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Old April 10, 2010, 10:02 AM   #55
Uncle Billy
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Join Date: June 10, 2009
Location: Small city in New York
Posts: 482
I made a mistake of inattention when I took the link that Antipitas posted on page 1 of this thread that led to the "American Thinker"- I didn't catch that all of what was on the page that came up were essays by "Robin of Berkeley" only. Taking Doc Intrepid's link on this page which revisited Robin of Berkeley's essay collection again, and finally realizing she was the author of all of that, and reading most of it, requires that I correct what I wrote about the OP essay.

Boy, she's one angry, emotional basket case!

I wrote ""Further, if this is the case, she will eventually return to some more careful, thoughtful, reasoned attitudes and not be so virulently hateful of all of liberal ideology..."

Originally Posted by Doc Intrepid responded:
Somehow I don't think that will happen:
"The Weird Failure of the Left"
I don't think so either, now that I think I have a more complete understanding of Robin.

Here's what I get from what she has written about herself in these essays:

She grew up in a family where her parents weren't much interested in her in favor of their friends and "partying, drinking and carousing" (her words), and her sadistic brother (also her words) hated and tormented her and nearly killed her; as a child she was rejected by her peers and had no close friends (often the experience of Jewish kids in upstate NY where she's from) and so created an alter ego of herself that she could love and understand, I think to gain aspects of her real life she lacked.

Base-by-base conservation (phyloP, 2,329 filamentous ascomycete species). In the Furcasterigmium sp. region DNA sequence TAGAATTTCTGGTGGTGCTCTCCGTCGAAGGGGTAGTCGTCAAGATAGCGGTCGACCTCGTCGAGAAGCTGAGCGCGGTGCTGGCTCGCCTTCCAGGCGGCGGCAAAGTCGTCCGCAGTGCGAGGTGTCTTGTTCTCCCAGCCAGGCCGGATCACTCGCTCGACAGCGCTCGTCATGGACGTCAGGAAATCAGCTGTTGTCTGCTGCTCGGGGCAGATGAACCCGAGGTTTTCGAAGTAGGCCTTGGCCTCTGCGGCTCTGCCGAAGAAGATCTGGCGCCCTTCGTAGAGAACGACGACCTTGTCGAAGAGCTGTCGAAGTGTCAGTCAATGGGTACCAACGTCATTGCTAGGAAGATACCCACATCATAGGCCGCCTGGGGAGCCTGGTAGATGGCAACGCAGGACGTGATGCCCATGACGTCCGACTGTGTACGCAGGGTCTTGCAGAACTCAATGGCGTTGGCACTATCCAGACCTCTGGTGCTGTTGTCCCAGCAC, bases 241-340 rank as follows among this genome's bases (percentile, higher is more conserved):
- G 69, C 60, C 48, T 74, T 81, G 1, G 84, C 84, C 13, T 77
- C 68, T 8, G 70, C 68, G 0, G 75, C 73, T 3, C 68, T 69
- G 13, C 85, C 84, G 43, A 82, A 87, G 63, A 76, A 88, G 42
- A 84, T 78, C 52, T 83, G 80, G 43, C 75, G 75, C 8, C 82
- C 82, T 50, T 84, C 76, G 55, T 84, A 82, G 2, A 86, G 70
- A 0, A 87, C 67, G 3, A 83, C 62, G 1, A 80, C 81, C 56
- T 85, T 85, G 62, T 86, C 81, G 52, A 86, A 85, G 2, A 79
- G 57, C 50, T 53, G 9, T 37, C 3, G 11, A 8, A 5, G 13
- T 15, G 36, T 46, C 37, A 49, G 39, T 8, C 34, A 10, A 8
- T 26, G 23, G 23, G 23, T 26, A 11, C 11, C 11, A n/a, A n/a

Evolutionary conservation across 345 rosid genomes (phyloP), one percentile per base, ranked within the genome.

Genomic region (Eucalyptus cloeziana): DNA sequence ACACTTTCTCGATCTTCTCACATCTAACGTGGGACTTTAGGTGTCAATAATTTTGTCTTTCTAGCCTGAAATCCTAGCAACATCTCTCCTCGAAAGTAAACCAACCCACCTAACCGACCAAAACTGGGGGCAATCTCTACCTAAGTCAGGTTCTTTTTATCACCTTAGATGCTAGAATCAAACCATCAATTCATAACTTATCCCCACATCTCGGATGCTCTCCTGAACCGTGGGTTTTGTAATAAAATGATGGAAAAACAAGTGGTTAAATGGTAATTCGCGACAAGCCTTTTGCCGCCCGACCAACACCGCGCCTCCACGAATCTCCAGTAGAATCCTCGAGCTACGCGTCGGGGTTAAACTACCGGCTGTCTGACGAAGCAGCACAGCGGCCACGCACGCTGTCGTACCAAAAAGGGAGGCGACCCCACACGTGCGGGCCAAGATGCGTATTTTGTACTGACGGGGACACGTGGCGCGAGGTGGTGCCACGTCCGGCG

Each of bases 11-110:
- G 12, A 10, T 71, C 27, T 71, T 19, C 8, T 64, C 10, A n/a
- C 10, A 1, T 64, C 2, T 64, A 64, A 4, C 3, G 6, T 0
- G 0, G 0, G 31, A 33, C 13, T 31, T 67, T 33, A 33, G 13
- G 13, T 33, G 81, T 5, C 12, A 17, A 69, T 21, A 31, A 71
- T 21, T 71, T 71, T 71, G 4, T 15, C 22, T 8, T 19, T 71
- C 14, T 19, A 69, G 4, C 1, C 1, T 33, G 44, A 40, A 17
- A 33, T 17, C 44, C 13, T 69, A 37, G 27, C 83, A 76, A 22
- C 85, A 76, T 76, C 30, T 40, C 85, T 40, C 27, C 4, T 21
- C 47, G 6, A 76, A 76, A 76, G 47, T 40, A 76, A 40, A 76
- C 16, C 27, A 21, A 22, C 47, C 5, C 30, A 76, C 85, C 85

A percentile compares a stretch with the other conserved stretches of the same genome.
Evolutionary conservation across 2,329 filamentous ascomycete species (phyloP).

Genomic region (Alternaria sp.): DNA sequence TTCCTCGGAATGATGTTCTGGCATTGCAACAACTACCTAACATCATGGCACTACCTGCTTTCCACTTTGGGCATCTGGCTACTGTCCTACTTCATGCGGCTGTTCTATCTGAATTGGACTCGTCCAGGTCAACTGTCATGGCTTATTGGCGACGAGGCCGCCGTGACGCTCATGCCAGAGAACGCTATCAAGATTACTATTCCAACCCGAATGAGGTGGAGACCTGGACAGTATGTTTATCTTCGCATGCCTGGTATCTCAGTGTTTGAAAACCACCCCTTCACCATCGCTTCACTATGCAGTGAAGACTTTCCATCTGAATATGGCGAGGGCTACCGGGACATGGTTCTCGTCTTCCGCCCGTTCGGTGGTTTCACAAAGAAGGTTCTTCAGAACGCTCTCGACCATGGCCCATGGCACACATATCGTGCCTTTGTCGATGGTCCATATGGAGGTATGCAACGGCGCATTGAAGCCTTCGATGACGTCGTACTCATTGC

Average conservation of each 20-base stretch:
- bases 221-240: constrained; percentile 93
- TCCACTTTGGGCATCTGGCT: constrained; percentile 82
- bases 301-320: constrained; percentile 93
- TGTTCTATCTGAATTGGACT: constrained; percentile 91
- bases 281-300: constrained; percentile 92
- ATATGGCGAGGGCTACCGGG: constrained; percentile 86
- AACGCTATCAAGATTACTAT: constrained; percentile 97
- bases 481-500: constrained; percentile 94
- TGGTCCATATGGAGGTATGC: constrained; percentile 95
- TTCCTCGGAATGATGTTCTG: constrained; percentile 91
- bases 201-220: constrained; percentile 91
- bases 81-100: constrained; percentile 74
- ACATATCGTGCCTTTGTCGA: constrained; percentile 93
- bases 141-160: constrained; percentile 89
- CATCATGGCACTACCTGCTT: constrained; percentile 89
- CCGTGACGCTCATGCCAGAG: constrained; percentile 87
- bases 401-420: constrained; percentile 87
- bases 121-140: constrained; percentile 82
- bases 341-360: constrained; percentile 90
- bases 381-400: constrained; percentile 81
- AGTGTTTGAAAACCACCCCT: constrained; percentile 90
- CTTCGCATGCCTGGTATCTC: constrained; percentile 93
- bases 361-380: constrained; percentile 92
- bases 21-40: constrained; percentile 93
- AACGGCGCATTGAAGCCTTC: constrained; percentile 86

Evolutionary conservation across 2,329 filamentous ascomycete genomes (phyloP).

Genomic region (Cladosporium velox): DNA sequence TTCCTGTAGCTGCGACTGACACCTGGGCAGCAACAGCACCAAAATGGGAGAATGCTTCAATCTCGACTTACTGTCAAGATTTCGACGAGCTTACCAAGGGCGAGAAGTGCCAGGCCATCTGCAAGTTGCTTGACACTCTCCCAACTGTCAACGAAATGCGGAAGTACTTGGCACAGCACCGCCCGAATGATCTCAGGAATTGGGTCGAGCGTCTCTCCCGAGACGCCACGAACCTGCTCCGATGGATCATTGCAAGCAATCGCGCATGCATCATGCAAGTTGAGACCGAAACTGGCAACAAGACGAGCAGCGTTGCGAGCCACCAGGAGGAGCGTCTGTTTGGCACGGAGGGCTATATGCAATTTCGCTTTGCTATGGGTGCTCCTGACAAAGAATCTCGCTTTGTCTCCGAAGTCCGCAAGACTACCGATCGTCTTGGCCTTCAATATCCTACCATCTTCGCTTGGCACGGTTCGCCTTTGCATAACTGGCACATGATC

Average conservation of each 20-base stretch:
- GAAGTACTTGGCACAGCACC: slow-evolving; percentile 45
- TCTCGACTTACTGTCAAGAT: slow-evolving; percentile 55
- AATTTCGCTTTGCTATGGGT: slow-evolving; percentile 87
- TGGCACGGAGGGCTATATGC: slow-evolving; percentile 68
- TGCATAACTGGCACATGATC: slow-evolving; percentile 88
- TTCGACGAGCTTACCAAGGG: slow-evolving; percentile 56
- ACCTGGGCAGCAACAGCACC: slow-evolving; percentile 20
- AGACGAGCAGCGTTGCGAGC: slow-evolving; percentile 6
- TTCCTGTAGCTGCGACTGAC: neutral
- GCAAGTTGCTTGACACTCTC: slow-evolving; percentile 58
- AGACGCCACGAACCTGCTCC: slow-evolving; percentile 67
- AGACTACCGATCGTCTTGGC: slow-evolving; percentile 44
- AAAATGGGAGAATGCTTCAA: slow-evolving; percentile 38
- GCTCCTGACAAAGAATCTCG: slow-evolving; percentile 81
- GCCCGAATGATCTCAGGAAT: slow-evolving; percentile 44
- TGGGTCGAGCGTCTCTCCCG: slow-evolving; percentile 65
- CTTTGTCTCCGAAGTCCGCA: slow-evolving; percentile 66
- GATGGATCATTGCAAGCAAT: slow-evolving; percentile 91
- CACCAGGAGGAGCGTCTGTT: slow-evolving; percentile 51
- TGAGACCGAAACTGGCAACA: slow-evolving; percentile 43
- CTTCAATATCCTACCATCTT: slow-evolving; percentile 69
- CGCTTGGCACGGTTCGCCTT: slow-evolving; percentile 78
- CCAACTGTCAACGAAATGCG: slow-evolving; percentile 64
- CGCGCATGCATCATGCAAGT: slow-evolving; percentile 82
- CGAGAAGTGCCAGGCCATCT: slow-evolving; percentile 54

Probably while she was a student in a large university she found a community wherein she was, for the first time in her life accepted, liked, made welcome, valued, and respected: "Doing political work in young adulthood, I suddenly had a purpose, a reason to get up in the morning. Working with others in groups, marching with thousands of people, was not only an emotional high but a physical thrill, almost like an aphrodisiac. A legal high. And feeling like you're saving the world is positively orgasmic.", and which was incidentally politically very liberal. But the ideology probably didn't matter, membership in the group was probably what she valued most because the group of politically active and passionate students provided her with the emotional needs that didn't get met in her childhood- a lot of disaffected and emotionally hungry youth in those days found themselves what they needed in odd places of the "counter-culture", the worst, most pernicious one being Charlie Manson and his girls (not that Robin was anywhere near that insanity).

Later in her life she moved to Berkeley, which is a center of far-left rabid liberalism, where she probably found the same sort of nurture among the radical left. Again she took up with their ideology (severely leftist in this case), not because she gave it a lot of thought and objectively decided it was her ideology too, but because she got the nurture of the group that was always a basic need for her which she could earn by pandering to their ideology as before.